For 40 years, the Rosendale Street Festival has brought local artists, music, food, and fun to its colorful, eclectic Main Street. What started as a birthday celebration for Rosendale icon Uncle Willy is now a full-blown, two-day affair that showcases local talent against the beautiful backdrop of Joppenbergh Mountain and the Rondout Creek. Tens of thousands will explore over 100 vendor booths, kid-friendly activities (such as the craft tent and drum circle), and a variety of live performances. This year, the festival welcomes a new, outdoor stage at Red Brick Tavern that will host some smaller acts like Spaghetti Eastern Music and Becoming Human. Amidst all the action, appreciate the rollicking nature and remnants of Rosendale history at every corner. "In 1978, it was quite a party, with only one stage and continuous music and mayhem," says festival volunteer Carrie Wykoff. "Today it is much more organized and larger. We work with the town board and the Rosendale Police to ensure that it is safe and family friendly." Here are 10 ways to spend the weekend when the free, community festival hits town on July 21 and 22.
- Neal Segal
- Parade at Rosendale Street Festival
Show up in your tie-dye best.
Celebrate the festival's 40th anniversary by wearing tie-dye. Since its inception, tie-dye has been a staple of the '70s-born event. Bonus points for wearing a vintage festival shirt from 1978. "We'll be keeping our eyes out and try to give gifts to those who attended the first street fest," Wykoff says.
Discover new music.
With eight stages and over 100 bands scheduled to play, chances are there will be many performers that you've never heard of before. Take this opportunity to keep your ears open for your new favorite band or musician. Some performers to look out for: Gus Mancini, New Paltz School of Rock, Dog on Fleas, and Jimmy Eppard.
Eat at the food truck court.
Main Street restaurants will be open for business during the event, but the food truck court is perfect if you're looking for on-the-go bites. Head to Willow Kiln Park to eat from about 15 different food trucks, ranging from seafood to Mexican.
Catch a sneak preview of the original play "Truth!"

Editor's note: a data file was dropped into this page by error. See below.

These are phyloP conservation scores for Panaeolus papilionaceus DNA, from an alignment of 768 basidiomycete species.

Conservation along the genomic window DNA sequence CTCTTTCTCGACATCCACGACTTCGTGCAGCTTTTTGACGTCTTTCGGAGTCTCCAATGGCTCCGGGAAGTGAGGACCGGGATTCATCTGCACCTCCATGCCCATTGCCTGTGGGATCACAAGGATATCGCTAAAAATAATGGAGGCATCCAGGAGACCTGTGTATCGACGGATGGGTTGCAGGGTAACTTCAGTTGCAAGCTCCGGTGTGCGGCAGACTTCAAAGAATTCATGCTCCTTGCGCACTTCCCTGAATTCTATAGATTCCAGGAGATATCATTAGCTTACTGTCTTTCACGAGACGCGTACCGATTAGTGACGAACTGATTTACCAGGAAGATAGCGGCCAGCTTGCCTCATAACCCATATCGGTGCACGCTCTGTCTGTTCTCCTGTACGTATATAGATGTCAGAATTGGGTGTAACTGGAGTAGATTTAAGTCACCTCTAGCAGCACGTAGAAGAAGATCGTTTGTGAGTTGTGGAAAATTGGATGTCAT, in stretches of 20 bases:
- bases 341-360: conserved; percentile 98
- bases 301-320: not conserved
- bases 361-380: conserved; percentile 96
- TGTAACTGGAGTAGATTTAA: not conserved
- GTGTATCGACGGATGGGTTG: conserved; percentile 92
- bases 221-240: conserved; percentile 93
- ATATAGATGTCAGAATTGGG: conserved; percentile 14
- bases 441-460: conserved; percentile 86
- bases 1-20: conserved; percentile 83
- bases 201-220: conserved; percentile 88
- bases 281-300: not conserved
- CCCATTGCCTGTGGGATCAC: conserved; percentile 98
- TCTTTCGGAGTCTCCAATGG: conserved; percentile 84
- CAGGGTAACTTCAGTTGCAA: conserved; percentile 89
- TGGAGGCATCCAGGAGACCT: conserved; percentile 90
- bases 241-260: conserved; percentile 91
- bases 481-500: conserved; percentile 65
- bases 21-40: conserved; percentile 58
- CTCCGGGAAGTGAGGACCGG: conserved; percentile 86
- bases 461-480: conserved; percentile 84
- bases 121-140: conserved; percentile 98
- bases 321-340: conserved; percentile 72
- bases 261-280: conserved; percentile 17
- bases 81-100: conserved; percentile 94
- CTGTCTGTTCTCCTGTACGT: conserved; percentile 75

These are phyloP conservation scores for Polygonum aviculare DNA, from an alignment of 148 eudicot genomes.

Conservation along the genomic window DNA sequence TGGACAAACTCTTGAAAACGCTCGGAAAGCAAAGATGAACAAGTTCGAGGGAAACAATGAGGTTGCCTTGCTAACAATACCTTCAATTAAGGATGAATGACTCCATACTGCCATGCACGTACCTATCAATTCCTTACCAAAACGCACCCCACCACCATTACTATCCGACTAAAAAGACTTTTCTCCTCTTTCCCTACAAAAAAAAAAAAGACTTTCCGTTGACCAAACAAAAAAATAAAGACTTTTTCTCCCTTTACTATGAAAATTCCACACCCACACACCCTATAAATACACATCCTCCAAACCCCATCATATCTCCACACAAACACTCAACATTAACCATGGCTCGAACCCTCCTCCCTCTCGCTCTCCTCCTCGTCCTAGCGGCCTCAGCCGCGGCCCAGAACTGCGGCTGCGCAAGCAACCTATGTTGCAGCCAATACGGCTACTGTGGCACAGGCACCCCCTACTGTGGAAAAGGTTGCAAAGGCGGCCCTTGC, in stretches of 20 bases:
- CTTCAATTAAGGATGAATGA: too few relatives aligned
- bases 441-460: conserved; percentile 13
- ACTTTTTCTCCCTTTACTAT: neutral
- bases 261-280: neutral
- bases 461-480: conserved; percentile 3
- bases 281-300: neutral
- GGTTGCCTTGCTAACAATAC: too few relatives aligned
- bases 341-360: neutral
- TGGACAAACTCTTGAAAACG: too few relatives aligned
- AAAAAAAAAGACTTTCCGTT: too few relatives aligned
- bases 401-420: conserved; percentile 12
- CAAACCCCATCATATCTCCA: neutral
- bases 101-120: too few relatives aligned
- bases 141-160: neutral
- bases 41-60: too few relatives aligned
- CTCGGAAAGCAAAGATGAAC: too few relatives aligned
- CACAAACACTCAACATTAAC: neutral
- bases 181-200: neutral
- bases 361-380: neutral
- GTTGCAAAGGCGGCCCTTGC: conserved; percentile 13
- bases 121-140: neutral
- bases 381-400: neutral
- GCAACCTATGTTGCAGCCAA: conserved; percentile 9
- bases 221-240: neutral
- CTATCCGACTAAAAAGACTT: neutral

On Saturday at 3pm, visit Red Wing Blackbird Theater to see snippets of a production about the life of Sojourner Truth. The original play, "Truth!," features puppets, music, spoken word, and dance. It's a collaboration between Redwing Blackbird Theater, the Center for Creative Education, The A. J. Williams-Myers African Roots Library, and Youth Arts at Rosendale Theater.
See headliners Lara Hope & the Ark-Tones.
Don't miss this year's festival headliner, Kingston-based rockabilly band Lara Hope & the Ark-Tones. (Hope was the winner of the 2017 Ameripolitan Music Award for Best Female Rockabilly Artist.) The four-piece country rockers have received both local and international recognition, and are just coming off their first European tour.
Drink at the beer gardens.
While alcohol is not permitted into the festival, there are two designated drinking areas in the beer gardens at Willow Kiln Park and the Creekside Stage on Snyder Avenue. Catch a break from the heat with some locally crafted beer and cider.
Watch student films and performances at Rosendale Theater.
Rosendale Street Fest has always been about highlighting local talent. Pop into the Rosendale Theater to see short films made by students from High Meadow School and Woodstock Day School. There will also be a performance by New Genesis Productions, a youth theater company that stages Shakespearen plays.
Relax on the deck of the 1850 House Inn.
The former Astoria Hotel was lovingly renovated a few years ago into a charming boutique hotel and restaurant. See if you can snag a table on the expansive back deck overlooking the Rondout Creek, far from the madding crowd, for a bite from their pub menu. It's also the last spot in town to get sunlight, so soak in that golden end-of-day light while you sip a beverage.
Hike up to the Railroad Trestle Bridge and enjoy the view looking back down.
Take in Rosendale's lush, mountainous views from over 100 feet off the ground. The Rosendale Trestle, an extension of the Wallkill Valley Rail Trail, is a 940-foot long, 150-foot high railroad trestle-turned-footbridge over the Rondout Creek, offering a full view of the party doown on Main Street.
Where's Uncle Willy?
You may run into the man who started it all as you stroll down Main Street. If you do, make sure to say hello and get a photo with the local legend. In the '70s William J. Guldy Jr. owned a bar in Rosendale called The Well. Guldy became known as Uncle Willy for his spunky, lively character and contributions to the town. He threw a birthday bash for himself every year on Main Street, and in 40 years it's grown into the huge, community event that is the Rosendale Street Festival.